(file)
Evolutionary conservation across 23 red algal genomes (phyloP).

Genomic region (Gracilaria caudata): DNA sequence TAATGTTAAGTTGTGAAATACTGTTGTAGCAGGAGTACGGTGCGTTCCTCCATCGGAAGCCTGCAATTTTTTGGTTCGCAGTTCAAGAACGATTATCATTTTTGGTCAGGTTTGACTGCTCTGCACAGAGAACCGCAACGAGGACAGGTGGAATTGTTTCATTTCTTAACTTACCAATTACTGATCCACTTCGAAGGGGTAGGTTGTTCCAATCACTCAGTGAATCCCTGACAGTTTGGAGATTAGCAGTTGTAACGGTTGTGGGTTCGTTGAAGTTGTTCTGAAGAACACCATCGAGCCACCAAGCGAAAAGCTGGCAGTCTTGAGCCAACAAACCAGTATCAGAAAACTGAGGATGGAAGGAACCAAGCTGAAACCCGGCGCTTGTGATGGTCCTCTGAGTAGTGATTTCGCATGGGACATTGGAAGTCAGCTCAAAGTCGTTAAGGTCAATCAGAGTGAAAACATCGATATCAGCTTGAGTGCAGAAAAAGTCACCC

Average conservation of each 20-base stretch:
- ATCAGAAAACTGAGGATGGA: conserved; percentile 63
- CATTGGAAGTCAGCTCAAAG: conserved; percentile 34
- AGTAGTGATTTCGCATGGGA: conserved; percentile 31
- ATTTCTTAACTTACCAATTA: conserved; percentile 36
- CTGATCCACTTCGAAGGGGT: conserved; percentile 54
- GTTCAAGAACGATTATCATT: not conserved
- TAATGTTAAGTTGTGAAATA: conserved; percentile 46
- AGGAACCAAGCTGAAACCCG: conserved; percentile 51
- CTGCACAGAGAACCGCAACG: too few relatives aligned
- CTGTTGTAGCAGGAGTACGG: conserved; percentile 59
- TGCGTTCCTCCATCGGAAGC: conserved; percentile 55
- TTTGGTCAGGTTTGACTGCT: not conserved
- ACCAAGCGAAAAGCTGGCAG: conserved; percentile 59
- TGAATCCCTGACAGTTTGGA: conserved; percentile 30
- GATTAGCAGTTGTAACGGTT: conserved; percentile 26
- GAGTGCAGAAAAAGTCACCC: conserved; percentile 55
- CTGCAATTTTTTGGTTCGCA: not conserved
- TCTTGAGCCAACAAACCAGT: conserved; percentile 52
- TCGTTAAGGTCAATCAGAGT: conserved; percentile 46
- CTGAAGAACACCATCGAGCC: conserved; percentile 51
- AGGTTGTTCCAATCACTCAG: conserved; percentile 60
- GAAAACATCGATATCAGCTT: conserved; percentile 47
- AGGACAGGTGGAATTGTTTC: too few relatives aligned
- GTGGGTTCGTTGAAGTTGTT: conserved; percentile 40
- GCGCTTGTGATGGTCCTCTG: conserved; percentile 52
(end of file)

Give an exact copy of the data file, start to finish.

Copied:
Evolutionary conservation across 23 red algal genomes (phyloP).

Genomic region (Gracilaria caudata): DNA sequence TAATGTTAAGTTGTGAAATACTGTTGTAGCAGGAGTACGGTGCGTTCCTCCATCGGAAGCCTGCAATTTTTTGGTTCGCAGTTCAAGAACGATTATCATTTTTGGTCAGGTTTGACTGCTCTGCACAGAGAACCGCAACGAGGACAGGTGGAATTGTTTCATTTCTTAACTTACCAATTACTGATCCACTTCGAAGGGGTAGGTTGTTCCAATCACTCAGTGAATCCCTGACAGTTTGGAGATTAGCAGTTGTAACGGTTGTGGGTTCGTTGAAGTTGTTCTGAAGAACACCATCGAGCCACCAAGCGAAAAGCTGGCAGTCTTGAGCCAACAAACCAGTATCAGAAAACTGAGGATGGAAGGAACCAAGCTGAAACCCGGCGCTTGTGATGGTCCTCTGAGTAGTGATTTCGCATGGGACATTGGAAGTCAGCTCAAAGTCGTTAAGGTCAATCAGAGTGAAAACATCGATATCAGCTTGAGTGCAGAAAAAGTCACCC

Average conservation of each 20-base stretch:
- ATCAGAAAACTGAGGATGGA: conserved; percentile 63
- CATTGGAAGTCAGCTCAAAG: conserved; percentile 34
- AGTAGTGATTTCGCATGGGA: conserved; percentile 31
- ATTTCTTAACTTACCAATTA: conserved; percentile 36
- CTGATCCACTTCGAAGGGGT: conserved; percentile 54
- GTTCAAGAACGATTATCATT: not conserved
- TAATGTTAAGTTGTGAAATA: conserved; percentile 46
- AGGAACCAAGCTGAAACCCG: conserved; percentile 51
- CTGCACAGAGAACCGCAACG: too few relatives aligned
- CTGTTGTAGCAGGAGTACGG: conserved; percentile 59
- TGCGTTCCTCCATCGGAAGC: conserved; percentile 55
- TTTGGTCAGGTTTGACTGCT: not conserved
- ACCAAGCGAAAAGCTGGCAG: conserved; percentile 59
- TGAATCCCTGACAGTTTGGA: conserved; percentile 30
- GATTAGCAGTTGTAACGGTT: conserved; percentile 26
- GAGTGCAGAAAAAGTCACCC: conserved; percentile 55
- CTGCAATTTTTTGGTTCGCA: not conserved
- TCTTGAGCCAACAAACCAGT: conserved; percentile 52
- TCGTTAAGGTCAATCAGAGT: conserved; percentile 46
- CTGAAGAACACCATCGAGCC: conserved; percentile 51
- AGGTTGTTCCAATCACTCAG: conserved; percentile 60
- GAAAACATCGATATCAGCTT: conserved; percentile 47
- AGGACAGGTGGAATTGTTTC: too few relatives aligned
- GTGGGTTCGTTGAAGTTGTT: conserved; percentile 40
- GCGCTTGTGATGGTCCTCTG: conserved; percentile 52